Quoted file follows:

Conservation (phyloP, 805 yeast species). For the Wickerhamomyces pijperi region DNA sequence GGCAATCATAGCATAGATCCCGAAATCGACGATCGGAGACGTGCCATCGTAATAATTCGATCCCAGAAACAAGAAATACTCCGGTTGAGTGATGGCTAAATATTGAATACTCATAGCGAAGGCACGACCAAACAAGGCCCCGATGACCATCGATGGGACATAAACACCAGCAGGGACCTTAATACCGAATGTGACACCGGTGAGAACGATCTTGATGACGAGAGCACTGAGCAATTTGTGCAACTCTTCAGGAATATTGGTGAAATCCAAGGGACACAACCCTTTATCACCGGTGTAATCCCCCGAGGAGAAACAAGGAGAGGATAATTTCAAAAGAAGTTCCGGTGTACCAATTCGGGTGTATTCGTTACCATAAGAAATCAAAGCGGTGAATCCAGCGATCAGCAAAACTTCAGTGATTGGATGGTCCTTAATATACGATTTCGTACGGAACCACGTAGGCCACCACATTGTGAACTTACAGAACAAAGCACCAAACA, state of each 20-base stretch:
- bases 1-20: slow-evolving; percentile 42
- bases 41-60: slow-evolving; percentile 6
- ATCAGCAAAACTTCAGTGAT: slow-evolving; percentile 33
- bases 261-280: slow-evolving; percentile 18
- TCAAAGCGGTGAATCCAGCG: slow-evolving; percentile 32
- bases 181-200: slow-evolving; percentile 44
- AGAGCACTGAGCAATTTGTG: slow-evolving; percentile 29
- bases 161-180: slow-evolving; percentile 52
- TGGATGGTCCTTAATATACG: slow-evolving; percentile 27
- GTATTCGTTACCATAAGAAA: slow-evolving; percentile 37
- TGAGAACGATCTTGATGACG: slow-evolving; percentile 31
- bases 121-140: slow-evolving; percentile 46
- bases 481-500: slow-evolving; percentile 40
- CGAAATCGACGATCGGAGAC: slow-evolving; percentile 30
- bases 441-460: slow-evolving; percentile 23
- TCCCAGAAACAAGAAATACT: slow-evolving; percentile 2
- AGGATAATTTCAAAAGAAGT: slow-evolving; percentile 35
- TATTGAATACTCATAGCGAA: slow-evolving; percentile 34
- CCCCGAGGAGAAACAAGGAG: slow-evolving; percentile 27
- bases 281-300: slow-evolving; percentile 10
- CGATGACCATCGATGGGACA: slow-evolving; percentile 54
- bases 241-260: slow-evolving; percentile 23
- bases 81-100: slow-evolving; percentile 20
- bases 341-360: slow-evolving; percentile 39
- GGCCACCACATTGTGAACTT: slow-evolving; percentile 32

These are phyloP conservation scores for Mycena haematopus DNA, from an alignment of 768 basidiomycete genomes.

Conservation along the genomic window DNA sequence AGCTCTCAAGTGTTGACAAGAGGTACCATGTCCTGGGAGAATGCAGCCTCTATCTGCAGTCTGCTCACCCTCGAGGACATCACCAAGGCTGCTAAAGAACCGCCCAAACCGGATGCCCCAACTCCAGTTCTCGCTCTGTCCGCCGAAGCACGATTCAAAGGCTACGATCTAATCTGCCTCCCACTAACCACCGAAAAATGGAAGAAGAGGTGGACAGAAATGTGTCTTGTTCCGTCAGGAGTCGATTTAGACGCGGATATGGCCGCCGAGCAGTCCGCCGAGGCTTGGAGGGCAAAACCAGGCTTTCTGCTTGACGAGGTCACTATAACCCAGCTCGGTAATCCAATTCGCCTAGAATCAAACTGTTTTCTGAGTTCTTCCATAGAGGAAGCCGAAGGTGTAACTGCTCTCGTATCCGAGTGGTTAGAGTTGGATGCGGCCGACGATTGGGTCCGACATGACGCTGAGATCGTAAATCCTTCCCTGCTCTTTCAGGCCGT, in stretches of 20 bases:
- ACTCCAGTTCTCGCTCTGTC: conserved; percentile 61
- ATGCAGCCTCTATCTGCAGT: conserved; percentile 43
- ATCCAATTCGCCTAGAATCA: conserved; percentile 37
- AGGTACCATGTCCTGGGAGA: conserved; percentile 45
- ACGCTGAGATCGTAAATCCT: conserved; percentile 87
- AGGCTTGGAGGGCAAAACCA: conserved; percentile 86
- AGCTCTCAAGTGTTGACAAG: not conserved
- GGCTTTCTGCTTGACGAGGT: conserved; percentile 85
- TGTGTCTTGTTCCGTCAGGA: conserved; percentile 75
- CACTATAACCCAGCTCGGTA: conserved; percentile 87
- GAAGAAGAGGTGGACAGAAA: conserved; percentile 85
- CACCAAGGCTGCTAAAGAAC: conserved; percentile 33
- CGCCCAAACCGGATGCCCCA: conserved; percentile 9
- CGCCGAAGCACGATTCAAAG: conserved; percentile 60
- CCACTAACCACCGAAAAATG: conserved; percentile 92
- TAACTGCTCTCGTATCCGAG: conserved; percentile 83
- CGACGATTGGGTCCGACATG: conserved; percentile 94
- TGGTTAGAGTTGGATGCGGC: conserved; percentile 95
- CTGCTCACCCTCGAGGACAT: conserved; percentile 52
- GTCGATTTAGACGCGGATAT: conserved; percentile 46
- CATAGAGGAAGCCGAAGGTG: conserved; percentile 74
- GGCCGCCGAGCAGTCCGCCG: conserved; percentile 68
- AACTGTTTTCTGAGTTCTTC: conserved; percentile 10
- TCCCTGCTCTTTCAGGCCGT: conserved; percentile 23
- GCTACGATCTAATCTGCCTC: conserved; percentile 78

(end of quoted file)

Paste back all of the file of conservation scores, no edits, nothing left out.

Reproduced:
Conservation (phyloP, 805 yeast species). For the Wickerhamomyces pijperi region DNA sequence GGCAATCATAGCATAGATCCCGAAATCGACGATCGGAGACGTGCCATCGTAATAATTCGATCCCAGAAACAAGAAATACTCCGGTTGAGTGATGGCTAAATATTGAATACTCATAGCGAAGGCACGACCAAACAAGGCCCCGATGACCATCGATGGGACATAAACACCAGCAGGGACCTTAATACCGAATGTGACACCGGTGAGAACGATCTTGATGACGAGAGCACTGAGCAATTTGTGCAACTCTTCAGGAATATTGGTGAAATCCAAGGGACACAACCCTTTATCACCGGTGTAATCCCCCGAGGAGAAACAAGGAGAGGATAATTTCAAAAGAAGTTCCGGTGTACCAATTCGGGTGTATTCGTTACCATAAGAAATCAAAGCGGTGAATCCAGCGATCAGCAAAACTTCAGTGATTGGATGGTCCTTAATATACGATTTCGTACGGAACCACGTAGGCCACCACATTGTGAACTTACAGAACAAAGCACCAAACA, state of each 20-base stretch:
- bases 1-20: slow-evolving; percentile 42
- bases 41-60: slow-evolving; percentile 6
- ATCAGCAAAACTTCAGTGAT: slow-evolving; percentile 33
- bases 261-280: slow-evolving; percentile 18
- TCAAAGCGGTGAATCCAGCG: slow-evolving; percentile 32
- bases 181-200: slow-evolving; percentile 44
- AGAGCACTGAGCAATTTGTG: slow-evolving; percentile 29
- bases 161-180: slow-evolving; percentile 52
- TGGATGGTCCTTAATATACG: slow-evolving; percentile 27
- GTATTCGTTACCATAAGAAA: slow-evolving; percentile 37
- TGAGAACGATCTTGATGACG: slow-evolving; percentile 31
- bases 121-140: slow-evolving; percentile 46
- bases 481-500: slow-evolving; percentile 40
- CGAAATCGACGATCGGAGAC: slow-evolving; percentile 30
- bases 441-460: slow-evolving; percentile 23
- TCCCAGAAACAAGAAATACT: slow-evolving; percentile 2
- AGGATAATTTCAAAAGAAGT: slow-evolving; percentile 35
- TATTGAATACTCATAGCGAA: slow-evolving; percentile 34
- CCCCGAGGAGAAACAAGGAG: slow-evolving; percentile 27
- bases 281-300: slow-evolving; percentile 10
- CGATGACCATCGATGGGACA: slow-evolving; percentile 54
- bases 241-260: slow-evolving; percentile 23
- bases 81-100: slow-evolving; percentile 20
- bases 341-360: slow-evolving; percentile 39
- GGCCACCACATTGTGAACTT: slow-evolving; percentile 32

These are phyloP conservation scores for Mycena haematopus DNA, from an alignment of 768 basidiomycete genomes.

Conservation along the genomic window DNA sequence AGCTCTCAAGTGTTGACAAGAGGTACCATGTCCTGGGAGAATGCAGCCTCTATCTGCAGTCTGCTCACCCTCGAGGACATCACCAAGGCTGCTAAAGAACCGCCCAAACCGGATGCCCCAACTCCAGTTCTCGCTCTGTCCGCCGAAGCACGATTCAAAGGCTACGATCTAATCTGCCTCCCACTAACCACCGAAAAATGGAAGAAGAGGTGGACAGAAATGTGTCTTGTTCCGTCAGGAGTCGATTTAGACGCGGATATGGCCGCCGAGCAGTCCGCCGAGGCTTGGAGGGCAAAACCAGGCTTTCTGCTTGACGAGGTCACTATAACCCAGCTCGGTAATCCAATTCGCCTAGAATCAAACTGTTTTCTGAGTTCTTCCATAGAGGAAGCCGAAGGTGTAACTGCTCTCGTATCCGAGTGGTTAGAGTTGGATGCGGCCGACGATTGGGTCCGACATGACGCTGAGATCGTAAATCCTTCCCTGCTCTTTCAGGCCGT, in stretches of 20 bases:
- ACTCCAGTTCTCGCTCTGTC: conserved; percentile 61
- ATGCAGCCTCTATCTGCAGT: conserved; percentile 43
- ATCCAATTCGCCTAGAATCA: conserved; percentile 37
- AGGTACCATGTCCTGGGAGA: conserved; percentile 45
- ACGCTGAGATCGTAAATCCT: conserved; percentile 87
- AGGCTTGGAGGGCAAAACCA: conserved; percentile 86
- AGCTCTCAAGTGTTGACAAG: not conserved
- GGCTTTCTGCTTGACGAGGT: conserved; percentile 85
- TGTGTCTTGTTCCGTCAGGA: conserved; percentile 75
- CACTATAACCCAGCTCGGTA: conserved; percentile 87
- GAAGAAGAGGTGGACAGAAA: conserved; percentile 85
- CACCAAGGCTGCTAAAGAAC: conserved; percentile 33
- CGCCCAAACCGGATGCCCCA: conserved; percentile 9
- CGCCGAAGCACGATTCAAAG: conserved; percentile 60
- CCACTAACCACCGAAAAATG: conserved; percentile 92
- TAACTGCTCTCGTATCCGAG: conserved; percentile 83
- CGACGATTGGGTCCGACATG: conserved; percentile 94
- TGGTTAGAGTTGGATGCGGC: conserved; percentile 95
- CTGCTCACCCTCGAGGACAT: conserved; percentile 52
- GTCGATTTAGACGCGGATAT: conserved; percentile 46
- CATAGAGGAAGCCGAAGGTG: conserved; percentile 74
- GGCCGCCGAGCAGTCCGCCG: conserved; percentile 68
- AACTGTTTTCTGAGTTCTTC: conserved; percentile 10
- TCCCTGCTCTTTCAGGCCGT: conserved; percentile 23
- GCTACGATCTAATCTGCCTC: conserved; percentile 78